Feb. 18 (UPI) -- North Korea is facing a food shortage of more than 1 million tons, and aid should be provided in a timely manner, the South's unification ministry said.
Minister Lee In-young said Thursday at a meeting of the National Assembly's Foreign Affairs and Unification Committee that the shortage is due to heavy flooding in North Korea last summer.
Citing ministry statistics, Lee said supply is down 200,000 to 300,000 tons this year due to climate change-induced typhoons, News 1 reported.
North Korea is estimated to be short anywhere from 1.2 to 1.3 million tons of food in 2021 after accounting for last year's natural disaster, Lee said.
The top inter-Korean affairs official for Seoul recommended humanitarian cooperation and food aid, which should be pursued on a "separate track from political, economic and security matters."
Last year, Seoul proposed assistance, but Pyongyang ignored the offers. The South's military recently warned that the North was expanding its missile facilities.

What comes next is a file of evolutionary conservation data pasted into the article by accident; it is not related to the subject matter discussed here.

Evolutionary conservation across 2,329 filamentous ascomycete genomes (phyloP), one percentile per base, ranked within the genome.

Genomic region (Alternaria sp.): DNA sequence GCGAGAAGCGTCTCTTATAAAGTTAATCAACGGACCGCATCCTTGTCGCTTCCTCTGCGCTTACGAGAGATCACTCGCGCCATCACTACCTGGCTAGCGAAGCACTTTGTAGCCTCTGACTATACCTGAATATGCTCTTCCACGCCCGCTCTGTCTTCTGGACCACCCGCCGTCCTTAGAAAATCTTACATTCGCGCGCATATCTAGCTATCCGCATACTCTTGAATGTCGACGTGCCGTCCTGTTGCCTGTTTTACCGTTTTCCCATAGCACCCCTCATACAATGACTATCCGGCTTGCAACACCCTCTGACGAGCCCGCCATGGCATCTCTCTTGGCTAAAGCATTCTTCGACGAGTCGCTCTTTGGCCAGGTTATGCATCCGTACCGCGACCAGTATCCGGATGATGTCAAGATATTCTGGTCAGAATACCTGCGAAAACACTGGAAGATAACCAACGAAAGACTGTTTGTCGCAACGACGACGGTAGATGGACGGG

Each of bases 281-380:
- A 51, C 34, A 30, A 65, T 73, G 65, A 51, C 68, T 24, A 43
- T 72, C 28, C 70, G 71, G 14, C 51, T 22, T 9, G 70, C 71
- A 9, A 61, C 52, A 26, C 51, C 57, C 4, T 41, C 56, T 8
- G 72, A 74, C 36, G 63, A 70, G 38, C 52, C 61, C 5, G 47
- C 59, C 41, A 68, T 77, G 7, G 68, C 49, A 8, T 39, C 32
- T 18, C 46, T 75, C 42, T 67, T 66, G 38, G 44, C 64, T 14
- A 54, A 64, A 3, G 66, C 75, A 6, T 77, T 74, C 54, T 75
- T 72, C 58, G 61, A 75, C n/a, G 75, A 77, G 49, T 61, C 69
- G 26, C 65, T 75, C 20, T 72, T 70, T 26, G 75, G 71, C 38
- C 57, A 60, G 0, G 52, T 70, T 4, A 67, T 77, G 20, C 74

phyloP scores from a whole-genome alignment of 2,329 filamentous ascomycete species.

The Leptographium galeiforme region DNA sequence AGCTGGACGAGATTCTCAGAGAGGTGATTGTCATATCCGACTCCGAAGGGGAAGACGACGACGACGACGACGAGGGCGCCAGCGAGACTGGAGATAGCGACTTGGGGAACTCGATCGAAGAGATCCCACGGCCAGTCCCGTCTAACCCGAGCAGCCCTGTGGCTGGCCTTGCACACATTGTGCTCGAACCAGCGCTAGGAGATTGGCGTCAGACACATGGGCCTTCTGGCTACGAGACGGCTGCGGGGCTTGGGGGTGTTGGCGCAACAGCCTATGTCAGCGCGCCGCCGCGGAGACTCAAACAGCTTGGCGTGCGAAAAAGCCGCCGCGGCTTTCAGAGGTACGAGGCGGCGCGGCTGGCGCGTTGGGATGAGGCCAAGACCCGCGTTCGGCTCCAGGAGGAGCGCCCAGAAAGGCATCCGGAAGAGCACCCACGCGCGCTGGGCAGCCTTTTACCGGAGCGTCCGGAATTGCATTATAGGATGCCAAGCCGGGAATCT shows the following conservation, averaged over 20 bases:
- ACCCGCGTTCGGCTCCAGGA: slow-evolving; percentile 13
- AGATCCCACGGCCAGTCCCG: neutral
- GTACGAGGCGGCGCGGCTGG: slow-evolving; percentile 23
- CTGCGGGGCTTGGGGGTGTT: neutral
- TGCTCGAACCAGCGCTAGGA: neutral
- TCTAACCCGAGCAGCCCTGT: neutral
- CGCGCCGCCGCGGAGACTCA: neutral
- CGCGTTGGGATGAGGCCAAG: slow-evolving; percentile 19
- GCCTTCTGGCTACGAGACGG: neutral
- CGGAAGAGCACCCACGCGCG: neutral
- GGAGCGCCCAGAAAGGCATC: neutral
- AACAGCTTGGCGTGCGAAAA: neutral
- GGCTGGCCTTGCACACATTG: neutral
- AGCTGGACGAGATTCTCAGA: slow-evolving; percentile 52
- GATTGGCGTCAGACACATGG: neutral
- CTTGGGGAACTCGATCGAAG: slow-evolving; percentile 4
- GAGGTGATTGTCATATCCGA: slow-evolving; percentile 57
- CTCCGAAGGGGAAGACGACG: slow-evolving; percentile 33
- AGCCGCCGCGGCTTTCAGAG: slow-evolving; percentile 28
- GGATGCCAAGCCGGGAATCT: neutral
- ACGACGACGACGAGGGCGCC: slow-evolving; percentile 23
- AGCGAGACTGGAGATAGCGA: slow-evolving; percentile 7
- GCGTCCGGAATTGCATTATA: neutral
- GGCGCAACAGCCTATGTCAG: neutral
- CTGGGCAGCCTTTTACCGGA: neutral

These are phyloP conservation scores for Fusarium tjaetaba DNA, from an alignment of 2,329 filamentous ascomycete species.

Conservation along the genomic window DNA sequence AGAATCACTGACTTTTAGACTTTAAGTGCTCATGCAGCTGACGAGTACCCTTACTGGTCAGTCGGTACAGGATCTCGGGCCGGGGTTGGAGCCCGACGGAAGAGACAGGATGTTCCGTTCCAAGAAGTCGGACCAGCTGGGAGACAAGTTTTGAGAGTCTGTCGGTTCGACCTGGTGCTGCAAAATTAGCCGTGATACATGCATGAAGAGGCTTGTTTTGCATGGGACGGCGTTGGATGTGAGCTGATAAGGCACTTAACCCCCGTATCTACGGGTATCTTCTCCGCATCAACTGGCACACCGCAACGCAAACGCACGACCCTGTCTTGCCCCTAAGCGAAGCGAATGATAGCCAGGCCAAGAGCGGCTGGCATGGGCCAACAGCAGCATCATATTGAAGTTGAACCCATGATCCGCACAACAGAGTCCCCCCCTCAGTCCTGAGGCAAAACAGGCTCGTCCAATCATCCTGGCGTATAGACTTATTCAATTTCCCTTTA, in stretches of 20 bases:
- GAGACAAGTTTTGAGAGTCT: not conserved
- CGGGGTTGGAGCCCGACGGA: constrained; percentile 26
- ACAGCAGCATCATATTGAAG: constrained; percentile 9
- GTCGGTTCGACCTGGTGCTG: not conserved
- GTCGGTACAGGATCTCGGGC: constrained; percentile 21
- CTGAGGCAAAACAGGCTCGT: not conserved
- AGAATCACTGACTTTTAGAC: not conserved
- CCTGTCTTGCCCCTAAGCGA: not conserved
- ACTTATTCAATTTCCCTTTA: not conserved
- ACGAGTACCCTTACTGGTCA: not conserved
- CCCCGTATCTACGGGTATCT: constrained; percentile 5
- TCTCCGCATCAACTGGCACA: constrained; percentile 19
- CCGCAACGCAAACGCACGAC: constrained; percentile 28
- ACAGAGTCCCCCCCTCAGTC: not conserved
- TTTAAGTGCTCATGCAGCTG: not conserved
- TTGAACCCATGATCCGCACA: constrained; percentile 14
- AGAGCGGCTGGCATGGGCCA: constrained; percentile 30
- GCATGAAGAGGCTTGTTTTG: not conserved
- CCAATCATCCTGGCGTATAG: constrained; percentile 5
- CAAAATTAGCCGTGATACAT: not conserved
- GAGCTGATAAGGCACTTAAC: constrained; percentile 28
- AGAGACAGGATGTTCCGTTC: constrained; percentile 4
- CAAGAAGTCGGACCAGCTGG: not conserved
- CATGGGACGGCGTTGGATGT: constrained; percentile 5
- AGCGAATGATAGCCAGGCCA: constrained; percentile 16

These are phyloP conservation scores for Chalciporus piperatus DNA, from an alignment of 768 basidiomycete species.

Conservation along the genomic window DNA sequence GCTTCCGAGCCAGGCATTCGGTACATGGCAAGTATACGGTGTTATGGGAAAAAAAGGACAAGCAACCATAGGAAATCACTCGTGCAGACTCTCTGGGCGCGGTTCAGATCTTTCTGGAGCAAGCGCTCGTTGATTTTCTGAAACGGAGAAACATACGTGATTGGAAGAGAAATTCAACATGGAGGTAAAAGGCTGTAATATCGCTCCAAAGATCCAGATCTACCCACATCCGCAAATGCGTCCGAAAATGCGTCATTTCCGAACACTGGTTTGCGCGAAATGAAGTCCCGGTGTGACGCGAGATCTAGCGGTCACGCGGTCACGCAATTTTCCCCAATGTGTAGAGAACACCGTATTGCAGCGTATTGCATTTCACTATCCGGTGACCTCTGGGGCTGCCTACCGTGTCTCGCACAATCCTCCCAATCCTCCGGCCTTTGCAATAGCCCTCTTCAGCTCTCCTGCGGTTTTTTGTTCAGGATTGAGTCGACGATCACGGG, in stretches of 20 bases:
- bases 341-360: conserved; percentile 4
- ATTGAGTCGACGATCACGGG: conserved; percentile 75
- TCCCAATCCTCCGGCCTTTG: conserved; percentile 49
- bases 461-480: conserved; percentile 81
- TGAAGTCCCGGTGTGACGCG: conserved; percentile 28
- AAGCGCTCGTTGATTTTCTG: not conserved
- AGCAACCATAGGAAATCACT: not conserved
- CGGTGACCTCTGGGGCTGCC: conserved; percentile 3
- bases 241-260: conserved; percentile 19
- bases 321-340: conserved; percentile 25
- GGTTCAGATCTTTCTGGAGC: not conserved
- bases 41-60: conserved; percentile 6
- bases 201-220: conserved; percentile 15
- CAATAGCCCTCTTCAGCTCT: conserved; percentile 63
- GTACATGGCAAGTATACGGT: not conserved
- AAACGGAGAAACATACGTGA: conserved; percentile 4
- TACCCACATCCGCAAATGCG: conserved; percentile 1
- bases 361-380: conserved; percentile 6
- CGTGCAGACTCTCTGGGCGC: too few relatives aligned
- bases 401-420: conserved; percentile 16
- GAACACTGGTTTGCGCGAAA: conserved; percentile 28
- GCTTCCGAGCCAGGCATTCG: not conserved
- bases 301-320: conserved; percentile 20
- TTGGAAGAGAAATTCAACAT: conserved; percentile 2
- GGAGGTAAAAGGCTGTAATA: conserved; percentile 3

Lee, who was briefing lawmakers about the North on Thursday, also said there is no confirmation on the status of the new Pyongyang General Hospital. Construction began last year after Kim Jong Un complained about the lack of adequate medical facilities in the country.
"Although it's not known exactly, one must understand the completed construction of the exterior should be interpreted differently than its internal facilities," Lee said. "It can be assumed that [construction] has been delayed."
Seoul's military recently came under criticism after a North Korean man breached a DMZ buffer zone and was not taken into custody for several hours. Supporters of President Moon Jae-in are pushing back against the criticism, however.
Former South Korean Justice Minister Choo Mi-ae said Thursday on Facebook that the expectations of strictly enforced border security are "foolish," Yonhap reported.
A mass exodus of refugees from North Korea would be unstoppable, Choo said, while comparing South Korean border security expectations to the building of walls at the United States' southern border during the Trump administration, according to the report.